The honour will cause my shy and self-effacing self a lot of embarrassment. The Western press will give me wall-to-wall caricature coverage for, at least, one whole week. But I am prepared to make the sacrifice of absorbing the scorn. I am eager to fly over seven seas and seven forests to see my modest statue for the sake of redeeming the African elder’s right of first refusal in matters of monuments and memorials.
A part of me believes that you know about the preeminence of the elder in African culture and probably desired to give me my due. But I suspect that you may have been discouraged by the presumed protocol nightmare that my trip and ‘working visit’ would cause you.
Let me quickly relieve you of that treacherous fear: my senility and frailty are exaggerated. I am stronger than the Western press can ever admit.
I still walk unaided. And for caution, I travel with a personal assistant who carries my portable, special wheelchair. My virtuous wife, Grace (the most solicitous first lady on the continent) is always by my side. She will be available to push the wheelchair in case gravity pulls my legs.
I am told that some of your countrymen and South Africans insinuated that you built the statue for Jacob in acknowledgement of his fabled record as the African president with the longest list of corruption charges.
If capacity for corruption informed your choice of Jacob, I am a more deserving candidate for the honour of a statue. Jacob’s corruption cannot hold a candle to mine. I am associated with uncountable corruption charges compared to his 783 charges.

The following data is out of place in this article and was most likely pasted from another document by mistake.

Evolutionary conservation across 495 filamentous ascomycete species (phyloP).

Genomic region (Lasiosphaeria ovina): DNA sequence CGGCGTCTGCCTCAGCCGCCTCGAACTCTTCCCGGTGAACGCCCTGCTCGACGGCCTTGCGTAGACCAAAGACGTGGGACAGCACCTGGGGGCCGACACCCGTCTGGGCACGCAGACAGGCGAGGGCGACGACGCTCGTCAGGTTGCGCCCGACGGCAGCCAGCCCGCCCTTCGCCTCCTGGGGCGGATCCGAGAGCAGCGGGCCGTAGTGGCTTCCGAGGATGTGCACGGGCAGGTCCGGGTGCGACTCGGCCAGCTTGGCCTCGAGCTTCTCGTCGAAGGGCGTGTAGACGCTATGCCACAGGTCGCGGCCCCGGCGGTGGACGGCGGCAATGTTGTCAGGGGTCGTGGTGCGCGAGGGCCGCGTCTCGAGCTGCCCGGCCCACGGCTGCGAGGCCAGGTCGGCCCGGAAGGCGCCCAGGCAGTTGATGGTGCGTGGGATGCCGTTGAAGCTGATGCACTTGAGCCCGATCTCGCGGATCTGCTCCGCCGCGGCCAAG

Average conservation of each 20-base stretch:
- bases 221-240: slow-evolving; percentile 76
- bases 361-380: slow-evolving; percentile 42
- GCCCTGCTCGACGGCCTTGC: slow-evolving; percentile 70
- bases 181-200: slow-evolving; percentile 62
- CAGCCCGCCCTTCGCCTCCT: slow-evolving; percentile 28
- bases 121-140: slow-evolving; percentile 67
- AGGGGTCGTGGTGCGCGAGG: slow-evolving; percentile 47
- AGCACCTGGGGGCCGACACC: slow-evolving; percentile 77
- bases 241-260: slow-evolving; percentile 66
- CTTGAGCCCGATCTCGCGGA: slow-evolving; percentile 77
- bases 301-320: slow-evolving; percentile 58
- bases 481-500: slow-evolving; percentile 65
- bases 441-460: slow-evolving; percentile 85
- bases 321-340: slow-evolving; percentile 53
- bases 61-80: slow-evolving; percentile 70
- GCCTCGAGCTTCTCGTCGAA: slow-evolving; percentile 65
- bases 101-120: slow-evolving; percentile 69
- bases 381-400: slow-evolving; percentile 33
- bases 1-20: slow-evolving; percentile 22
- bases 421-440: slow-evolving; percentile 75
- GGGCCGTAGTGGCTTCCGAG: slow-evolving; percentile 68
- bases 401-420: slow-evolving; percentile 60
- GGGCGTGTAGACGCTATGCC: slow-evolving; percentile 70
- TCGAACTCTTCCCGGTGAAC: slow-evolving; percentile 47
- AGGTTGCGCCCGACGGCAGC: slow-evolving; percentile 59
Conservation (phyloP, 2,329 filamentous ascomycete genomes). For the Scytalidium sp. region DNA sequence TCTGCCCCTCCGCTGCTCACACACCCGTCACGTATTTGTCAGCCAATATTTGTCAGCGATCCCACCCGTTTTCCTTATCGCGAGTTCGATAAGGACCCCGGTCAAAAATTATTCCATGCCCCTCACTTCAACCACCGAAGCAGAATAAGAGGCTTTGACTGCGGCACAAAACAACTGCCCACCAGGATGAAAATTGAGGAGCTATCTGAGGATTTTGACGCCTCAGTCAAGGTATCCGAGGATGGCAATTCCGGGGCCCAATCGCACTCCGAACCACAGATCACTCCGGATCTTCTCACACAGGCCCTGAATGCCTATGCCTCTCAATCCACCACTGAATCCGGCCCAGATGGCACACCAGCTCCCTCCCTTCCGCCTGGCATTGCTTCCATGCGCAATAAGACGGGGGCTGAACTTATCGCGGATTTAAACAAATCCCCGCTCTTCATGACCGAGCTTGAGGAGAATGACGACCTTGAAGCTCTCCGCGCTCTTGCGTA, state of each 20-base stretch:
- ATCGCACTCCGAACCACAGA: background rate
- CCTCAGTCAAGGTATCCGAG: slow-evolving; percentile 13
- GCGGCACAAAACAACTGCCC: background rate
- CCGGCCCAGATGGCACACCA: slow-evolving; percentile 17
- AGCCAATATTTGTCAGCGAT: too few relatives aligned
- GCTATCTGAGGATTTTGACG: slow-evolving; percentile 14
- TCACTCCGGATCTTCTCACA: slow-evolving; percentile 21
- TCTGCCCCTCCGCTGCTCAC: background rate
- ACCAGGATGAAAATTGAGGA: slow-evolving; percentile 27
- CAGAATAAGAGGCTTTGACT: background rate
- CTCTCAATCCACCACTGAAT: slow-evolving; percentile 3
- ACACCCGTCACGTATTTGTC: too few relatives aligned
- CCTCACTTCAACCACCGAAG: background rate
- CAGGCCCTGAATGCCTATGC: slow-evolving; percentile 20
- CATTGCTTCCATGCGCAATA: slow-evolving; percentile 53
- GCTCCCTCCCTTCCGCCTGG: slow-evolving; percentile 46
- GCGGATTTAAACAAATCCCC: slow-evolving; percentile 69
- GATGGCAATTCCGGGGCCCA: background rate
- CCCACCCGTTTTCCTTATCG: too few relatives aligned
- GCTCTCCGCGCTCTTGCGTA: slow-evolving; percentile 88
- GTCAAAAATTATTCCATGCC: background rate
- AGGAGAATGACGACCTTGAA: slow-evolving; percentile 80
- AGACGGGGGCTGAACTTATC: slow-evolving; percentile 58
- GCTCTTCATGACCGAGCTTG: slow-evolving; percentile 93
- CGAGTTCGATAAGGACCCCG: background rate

I have tarried in power for so long that my formidable aura, on its own, destroyed all the public institutions that would have investigated or kept count of my acts of corruption. I am a modest man. So, I will not exalt myself unduly by asking you to imagine how much corruption I have possibly packed in the 30 years of my one-man rulership of Zimbabwe if Jacob managed to cram his short 8 years tenure with 783 misdeeds.
My aides told me one state governor built a 20-feet statue for one of your country’s greatest leaders. But the followers of the late legend disavowed the figure and said the sculpture was an excrescence shaped by mistaken identity. The generous governor was rewarded with censure instead of praise.
I guarantee that my ever-loyal ZANU-PF supporters would not speak ill of the statue you shall make for me. They will not reward your benevolence with bitter criticism.
Whether you build me the statue of a seated Mugabe, a squatting Mugabe, or a prostrate Mugabe, I shall love it. Whether it bears the closest resemblance to my features or the farthest similitude to my evolutionary forebears, I shall celebrate it. Whether the statue is gold, silver or bronze, I shall delight myself in its sight for it shall validate my significance. The honour from a distant land will establish that I am a prophet of Biblical stature.
I am also told that Jacob’s xenophobic profile may have endeared him to you. I boast a more sterling record. I am a humane xenophobe. While his people kill Nigerians, I evicted only whites from my country.
I am a true African. I am guided by the spirit of black brotherhood. I am hospitable to my fellow black brethren.
I am glad that you told the taxpayers in your state that you cannot descend to apologize to them for building Jacob a statue at their expense. I am sure you will give them the same reply if they chide you for building an idol after my image and likeness.
Written by Comrade Robert Mugabe
President of the Republic of Zimbabwe